The former Bad Axe Throwing spot at the Mosaic District in Merrifield is being wiped clean.
Work to demolish Suite 190 at 2985 District Avenue has been underway for the past month, based on Fairfax County permits, as property owner EDENS prepares the space for a potential new tenant.
For those just itching to toss a hatchet or two, though, Bad Axe Throwing urges patience. The business is “actively pursuing a new location to open in the Fairfax area,” says Skylar Mills, the operations manager for the shuttered Mosaic District site.
“Fairfax is an amazing area and we are fully committed to finding a new, awesome location but it can take some time,” Mills said in an email to FFXnow. “Being an event based business, and axe throwing on top of that, narrows our options so we generally need to remain patient until the right space becomes available.”
Mills said she couldn’t comment further on a possible new location or reopening date but confirmed the company is “looking at any and all options in the broader area,” not just the Mosaic District.
Bad Axe Throwing started in 2014 amid a trend of axe-throwing bars that first took off in Canada before migrating to the U.S. in the late 2010s. After opening its first center in Ontario, it now has eight locations in Canada, dozens in the U.S., and two in the U.K.
The Mosaic District bar opened in September 2019 and reported success with over 600 visitors in its first weekend. However, it closed in the spring of 2020 when then-Gov. Ralph Northam ordered a shutdown of most businesses in Virginia in an effort to limit the coronavirus’ spread.
Bad Axe Throwing founder and CEO Mario Zelaya told FFXnow’s sister site, Tysons Reporter, that May that the company intended to reopen the Mosaic location when possible, though even then, a “long and difficult road to recovery” was expected.
The Mosaic District has added a few, mostly food-related tenants in recent months, including Shake Shack, the pizza eatery Pupatella and Pressed juice bar. The fast-casual Indian restaurant Rasa will open in the mixed-use neighborhood tomorrow (Saturday).
While it won’t be quiet around Fairfax County on Monday with Fourth of July celebrations, many government offices and facilities will be closed.
Government offices, and some businesses, are closed for the Independence Day holiday. Public transportation schedules may be lighter and public services, like trash collection, may be changed. See our listing below to get details on what will be open and closed.
Fairfax County government offices will be closed Monday (July 4) in recognition of the Fourth of July holiday, but some facilities are open and schedules vary.
The library system’s branches will be closed on Monday. Animal Control is closed, as it normally is, on Mondays.
The Circuit and District courts will be closed Monday.
The Town of Herndon offices will be closed Monday.
All Park Authority rec centers and golf centers and will be open Monday. Historic sites, nature centers and Green Spring Gardens will be closed. Frying Pan Farm Park Farm and indoor arena will be open while its visitor center will be closed. The River Bend Park Visitor Center will be open from 9 a.m. to 5 p.m.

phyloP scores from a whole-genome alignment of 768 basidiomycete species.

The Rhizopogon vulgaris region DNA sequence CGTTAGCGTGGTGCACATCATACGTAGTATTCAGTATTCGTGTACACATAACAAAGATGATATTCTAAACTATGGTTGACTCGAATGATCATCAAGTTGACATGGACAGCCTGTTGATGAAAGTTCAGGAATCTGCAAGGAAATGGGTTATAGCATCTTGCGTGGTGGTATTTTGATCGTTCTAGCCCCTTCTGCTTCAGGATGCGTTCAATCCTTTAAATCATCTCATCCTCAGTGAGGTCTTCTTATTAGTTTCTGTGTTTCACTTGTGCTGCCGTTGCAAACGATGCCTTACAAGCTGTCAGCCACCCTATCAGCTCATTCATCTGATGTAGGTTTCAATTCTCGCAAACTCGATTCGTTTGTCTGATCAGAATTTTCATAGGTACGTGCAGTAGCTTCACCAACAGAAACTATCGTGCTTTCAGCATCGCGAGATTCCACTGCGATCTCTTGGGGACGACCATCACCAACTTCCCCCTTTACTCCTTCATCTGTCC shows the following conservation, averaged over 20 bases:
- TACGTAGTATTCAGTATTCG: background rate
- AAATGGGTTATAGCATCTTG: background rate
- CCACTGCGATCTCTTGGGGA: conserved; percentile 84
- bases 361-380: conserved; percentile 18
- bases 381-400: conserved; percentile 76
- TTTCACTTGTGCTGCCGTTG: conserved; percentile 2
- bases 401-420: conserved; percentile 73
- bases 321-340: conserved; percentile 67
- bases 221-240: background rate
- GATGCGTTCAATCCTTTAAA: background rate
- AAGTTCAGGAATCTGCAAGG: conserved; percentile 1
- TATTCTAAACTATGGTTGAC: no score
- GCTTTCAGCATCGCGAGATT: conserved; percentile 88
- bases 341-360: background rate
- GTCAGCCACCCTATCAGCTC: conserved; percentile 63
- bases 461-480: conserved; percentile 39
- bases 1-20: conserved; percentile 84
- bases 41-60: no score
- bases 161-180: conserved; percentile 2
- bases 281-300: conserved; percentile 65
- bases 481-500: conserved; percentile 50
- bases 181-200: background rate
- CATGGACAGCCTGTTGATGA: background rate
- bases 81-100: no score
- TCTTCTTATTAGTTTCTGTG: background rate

All Neighborhood and Community Service facilities will be closed Saturday (July 2) through Monday. Reston Community Center Hunter Woods will be open Monday from 9 a.m. to 2 p.m. and Lake Anne will be closed on Monday.
The McLean Community Center will be closed.
Herndon Community Center will be closed Monday. But Herndon Centennial Golf Course will be open from 6 a.m. to 6 p.m., weather permitting.
Fairfax Connector will operate on a Saturday service schedule on Monday. Human Services Transportation (FASTRAN) will not operate on Monday.
On Monday, Metrorail will open at 7 a.m. and close at midnight but last train times vary by station. The Orange Line trains will operate between Vienna and Stadium-Armory only, according to Metro, but free express and local shuttle buses will be provided.
The county advises residents to contact their trash and recycling collector directly for service schedule changes due to the holiday.
The I-66 Transfer Station and I-95 Landfill Complex will be closed Monday.
Town of Herndon recycling will be collected Tuesday (July 5) since it is normally collected Monday.
Lace up the skates and practice popping those wheelies, because the Mosaic District’s popular outdoor roller skating rink is returning later this month.
Mosaic Skateland is set to open on June 25 on Merrifield Center Town Drive, between the Barnes & Noble and Mexican restaurant Urbano and across from Bloomie’s. It will run through the entire summer, until September 25.
Back by popular demand, Mosaic Skateland will return this summer, alongside our first annual Pride Celebration on Saturday, June 25th from 11am-7pm!
— Mosaic (@mosaicdistrict) June 9, 2022
The “80’s retro style roller rink” will be open seven days a week and at least 11 hours a day. On Friday and Saturday nights, the rink will be open for more than 12 hours, from 11 a.m. to 11:15 p.m. Purchasing tickets in advance is recommended, and attendees can bring their own skates, though pairs will be available for rent.